from her career as a nurse six years ago and has decided to give up her ventilator in the case that hospitals are overwhelmed with coronavirus patients.
She told KCCI she was worried medical professionals may have to prioritise who gets ventilators if the numbers of cases continue to rise.
“I am willing to give up my ventilator to someone who still has a life to live,” she said on Monday.
Ms Freyer told the outlet that she has underlying medical issues and that if she falls ill will be prioritised for equipment.
“I don’t want to take some college student’s ventilator, I don’t want to take some young mother with four children’s ventilator, I don’t want to take a 70-year-old person’s ventilator who maybe has a disabled child that they’re still caring for. Age doesn’t always have to be a factor with this,” she said.
The 65-year-old said she has changed her living will to reflect her decision and hopes it will save a life and help medical professionals with inevitably tough decisions.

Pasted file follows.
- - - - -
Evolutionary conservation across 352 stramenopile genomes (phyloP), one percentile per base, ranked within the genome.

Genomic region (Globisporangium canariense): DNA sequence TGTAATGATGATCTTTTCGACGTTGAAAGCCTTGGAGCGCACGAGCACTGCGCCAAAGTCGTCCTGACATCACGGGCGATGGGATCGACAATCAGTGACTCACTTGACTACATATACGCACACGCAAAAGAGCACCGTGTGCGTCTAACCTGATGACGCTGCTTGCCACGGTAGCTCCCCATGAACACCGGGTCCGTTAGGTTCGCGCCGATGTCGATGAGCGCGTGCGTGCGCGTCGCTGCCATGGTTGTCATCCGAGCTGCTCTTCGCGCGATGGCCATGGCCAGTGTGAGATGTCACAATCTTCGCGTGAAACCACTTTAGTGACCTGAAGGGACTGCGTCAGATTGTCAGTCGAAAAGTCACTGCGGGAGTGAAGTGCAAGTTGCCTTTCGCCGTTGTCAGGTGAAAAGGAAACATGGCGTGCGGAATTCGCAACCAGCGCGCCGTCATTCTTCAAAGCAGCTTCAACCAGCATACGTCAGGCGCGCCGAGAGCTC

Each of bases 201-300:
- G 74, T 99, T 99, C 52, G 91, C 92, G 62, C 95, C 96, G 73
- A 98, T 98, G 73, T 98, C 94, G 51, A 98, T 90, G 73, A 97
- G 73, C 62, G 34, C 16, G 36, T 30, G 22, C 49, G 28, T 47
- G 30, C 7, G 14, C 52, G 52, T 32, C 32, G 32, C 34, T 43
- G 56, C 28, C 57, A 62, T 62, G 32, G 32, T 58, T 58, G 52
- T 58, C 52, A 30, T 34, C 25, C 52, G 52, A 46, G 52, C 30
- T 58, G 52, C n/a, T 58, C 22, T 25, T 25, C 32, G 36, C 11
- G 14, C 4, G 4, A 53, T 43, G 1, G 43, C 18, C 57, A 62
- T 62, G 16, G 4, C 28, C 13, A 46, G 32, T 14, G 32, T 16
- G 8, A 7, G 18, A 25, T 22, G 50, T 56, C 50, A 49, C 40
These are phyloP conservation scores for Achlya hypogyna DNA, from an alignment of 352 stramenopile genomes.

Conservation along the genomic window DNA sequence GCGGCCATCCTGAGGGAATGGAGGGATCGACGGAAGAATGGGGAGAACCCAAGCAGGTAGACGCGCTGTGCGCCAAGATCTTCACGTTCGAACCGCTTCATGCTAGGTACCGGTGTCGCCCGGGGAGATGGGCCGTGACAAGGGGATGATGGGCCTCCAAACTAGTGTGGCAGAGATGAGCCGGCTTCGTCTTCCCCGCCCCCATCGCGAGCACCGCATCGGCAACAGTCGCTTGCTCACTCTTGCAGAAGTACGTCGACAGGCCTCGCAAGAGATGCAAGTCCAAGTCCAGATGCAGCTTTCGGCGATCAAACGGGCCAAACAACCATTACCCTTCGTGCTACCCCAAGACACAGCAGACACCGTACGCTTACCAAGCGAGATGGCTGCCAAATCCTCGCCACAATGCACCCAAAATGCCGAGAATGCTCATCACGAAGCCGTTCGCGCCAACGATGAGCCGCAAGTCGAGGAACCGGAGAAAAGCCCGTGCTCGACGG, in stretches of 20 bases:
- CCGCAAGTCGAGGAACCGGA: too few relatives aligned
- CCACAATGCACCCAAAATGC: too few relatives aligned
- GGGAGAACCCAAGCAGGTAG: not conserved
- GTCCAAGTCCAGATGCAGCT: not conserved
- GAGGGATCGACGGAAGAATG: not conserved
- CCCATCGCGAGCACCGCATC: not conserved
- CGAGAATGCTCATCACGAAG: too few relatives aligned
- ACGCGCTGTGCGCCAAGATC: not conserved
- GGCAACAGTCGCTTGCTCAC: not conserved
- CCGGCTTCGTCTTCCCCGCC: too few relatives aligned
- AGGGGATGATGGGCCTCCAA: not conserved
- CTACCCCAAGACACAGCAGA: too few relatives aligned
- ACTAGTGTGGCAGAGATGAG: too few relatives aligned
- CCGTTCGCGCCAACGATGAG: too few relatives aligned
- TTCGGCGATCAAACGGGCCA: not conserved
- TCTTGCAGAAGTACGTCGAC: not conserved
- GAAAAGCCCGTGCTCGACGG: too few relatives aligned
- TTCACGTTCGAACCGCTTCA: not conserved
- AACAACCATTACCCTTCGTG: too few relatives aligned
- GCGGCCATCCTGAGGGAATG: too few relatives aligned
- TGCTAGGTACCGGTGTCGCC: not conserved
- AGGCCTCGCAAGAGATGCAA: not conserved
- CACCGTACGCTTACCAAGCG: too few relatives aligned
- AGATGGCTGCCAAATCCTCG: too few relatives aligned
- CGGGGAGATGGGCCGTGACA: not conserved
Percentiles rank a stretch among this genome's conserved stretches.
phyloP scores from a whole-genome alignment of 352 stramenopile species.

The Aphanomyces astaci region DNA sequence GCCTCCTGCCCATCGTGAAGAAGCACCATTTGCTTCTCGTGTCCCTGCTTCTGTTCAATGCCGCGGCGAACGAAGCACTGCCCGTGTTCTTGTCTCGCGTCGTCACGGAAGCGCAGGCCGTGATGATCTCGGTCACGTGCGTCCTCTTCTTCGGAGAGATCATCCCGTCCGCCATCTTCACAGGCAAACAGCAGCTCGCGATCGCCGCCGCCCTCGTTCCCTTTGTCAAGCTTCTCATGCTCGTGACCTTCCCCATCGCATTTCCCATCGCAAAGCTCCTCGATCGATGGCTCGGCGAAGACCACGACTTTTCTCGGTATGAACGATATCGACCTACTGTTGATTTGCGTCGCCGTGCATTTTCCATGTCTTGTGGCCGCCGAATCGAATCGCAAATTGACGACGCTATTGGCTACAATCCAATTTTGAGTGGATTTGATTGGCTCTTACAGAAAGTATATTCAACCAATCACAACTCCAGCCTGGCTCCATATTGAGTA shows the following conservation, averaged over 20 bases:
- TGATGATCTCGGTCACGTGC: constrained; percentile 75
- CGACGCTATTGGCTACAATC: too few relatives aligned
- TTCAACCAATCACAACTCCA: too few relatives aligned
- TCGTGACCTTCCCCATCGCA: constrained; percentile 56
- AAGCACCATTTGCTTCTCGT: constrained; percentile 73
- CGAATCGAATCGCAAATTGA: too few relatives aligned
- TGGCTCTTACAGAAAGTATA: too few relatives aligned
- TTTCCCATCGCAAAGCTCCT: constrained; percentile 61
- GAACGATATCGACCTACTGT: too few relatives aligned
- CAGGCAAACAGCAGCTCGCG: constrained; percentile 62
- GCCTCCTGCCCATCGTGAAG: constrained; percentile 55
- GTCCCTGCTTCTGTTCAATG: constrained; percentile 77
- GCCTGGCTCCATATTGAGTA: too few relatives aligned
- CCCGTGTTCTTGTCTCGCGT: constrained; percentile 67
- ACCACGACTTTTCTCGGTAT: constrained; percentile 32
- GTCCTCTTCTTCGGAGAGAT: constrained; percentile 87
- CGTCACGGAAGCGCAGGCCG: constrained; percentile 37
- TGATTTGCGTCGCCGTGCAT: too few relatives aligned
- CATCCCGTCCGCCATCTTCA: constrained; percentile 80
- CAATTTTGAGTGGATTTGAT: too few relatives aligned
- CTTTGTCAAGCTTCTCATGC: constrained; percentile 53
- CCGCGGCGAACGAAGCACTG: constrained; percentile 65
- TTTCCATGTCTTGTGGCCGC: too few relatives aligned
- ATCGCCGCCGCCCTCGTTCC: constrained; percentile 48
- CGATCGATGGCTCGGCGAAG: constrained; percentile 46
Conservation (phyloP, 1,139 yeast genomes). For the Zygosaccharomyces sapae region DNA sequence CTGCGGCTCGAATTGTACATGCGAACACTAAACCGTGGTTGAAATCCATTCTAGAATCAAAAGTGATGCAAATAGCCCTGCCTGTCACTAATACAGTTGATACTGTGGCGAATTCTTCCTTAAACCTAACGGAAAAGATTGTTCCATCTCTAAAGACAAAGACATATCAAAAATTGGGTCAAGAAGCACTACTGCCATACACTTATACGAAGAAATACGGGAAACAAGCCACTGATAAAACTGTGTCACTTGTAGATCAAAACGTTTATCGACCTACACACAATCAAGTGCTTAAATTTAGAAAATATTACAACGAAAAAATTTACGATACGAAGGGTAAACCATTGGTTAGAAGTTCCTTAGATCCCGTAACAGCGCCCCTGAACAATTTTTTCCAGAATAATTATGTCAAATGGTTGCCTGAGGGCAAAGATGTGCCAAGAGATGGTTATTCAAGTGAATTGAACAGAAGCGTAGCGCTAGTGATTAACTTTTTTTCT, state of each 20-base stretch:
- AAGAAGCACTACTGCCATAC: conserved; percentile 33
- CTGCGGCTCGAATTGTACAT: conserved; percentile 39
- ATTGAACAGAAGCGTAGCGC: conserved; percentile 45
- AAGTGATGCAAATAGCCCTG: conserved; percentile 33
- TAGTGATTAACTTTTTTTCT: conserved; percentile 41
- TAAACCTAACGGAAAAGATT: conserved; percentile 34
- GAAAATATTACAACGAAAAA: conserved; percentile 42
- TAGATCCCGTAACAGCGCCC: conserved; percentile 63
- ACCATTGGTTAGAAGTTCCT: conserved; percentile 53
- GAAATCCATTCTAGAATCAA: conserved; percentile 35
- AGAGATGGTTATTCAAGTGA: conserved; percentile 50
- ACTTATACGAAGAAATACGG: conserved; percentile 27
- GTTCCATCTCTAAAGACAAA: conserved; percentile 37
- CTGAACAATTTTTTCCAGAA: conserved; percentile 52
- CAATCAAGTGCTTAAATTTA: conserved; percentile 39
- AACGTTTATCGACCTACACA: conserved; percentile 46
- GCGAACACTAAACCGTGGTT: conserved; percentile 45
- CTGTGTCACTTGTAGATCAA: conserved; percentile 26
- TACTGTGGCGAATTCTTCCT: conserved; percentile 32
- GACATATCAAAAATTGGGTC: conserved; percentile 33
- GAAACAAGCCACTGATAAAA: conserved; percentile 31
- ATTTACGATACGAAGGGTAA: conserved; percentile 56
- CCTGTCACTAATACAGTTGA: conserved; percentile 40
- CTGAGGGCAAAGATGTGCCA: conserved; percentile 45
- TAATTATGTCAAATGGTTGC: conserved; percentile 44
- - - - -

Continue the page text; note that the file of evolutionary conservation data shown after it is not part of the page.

“Common sense tells me our medical professionals are going to have to make some very hard decisions choosing who gets the ventilators and who does not,” Ms Freyer said.
“Why not help our warriors that are on the front line do their job just a little bit easier?”
There has been a desperate shortage of ventilators across the US and worldwide as hospitals struggle to cope with the increasing number of Covid-19 patients in critical condition.
The disease, which often only causes mild symptoms, can lead to serious respiratory complications and can be fatal.
A hospital in New York has been forced to trial placing two patients on ventilators intended for one in a desperate attempt to stretch the use of the lifesaving breathing equipment.
Governor Andrew Cuomo has asked the federal government to send 30,000 ventilators to New York City hospitals.
“You pick the 26,000 people who are going to die,” he said angrily on Tuesday after receiving ventilators for hospitals he said need 30,000. “You want a pat on the back for sending 400 ventilators? What are we going to do with 400 ventilators?”
On Friday, Donald Trump signed an order requiring General Motors to begin manufacturing ventilators, using his authority under the Defence Production Act.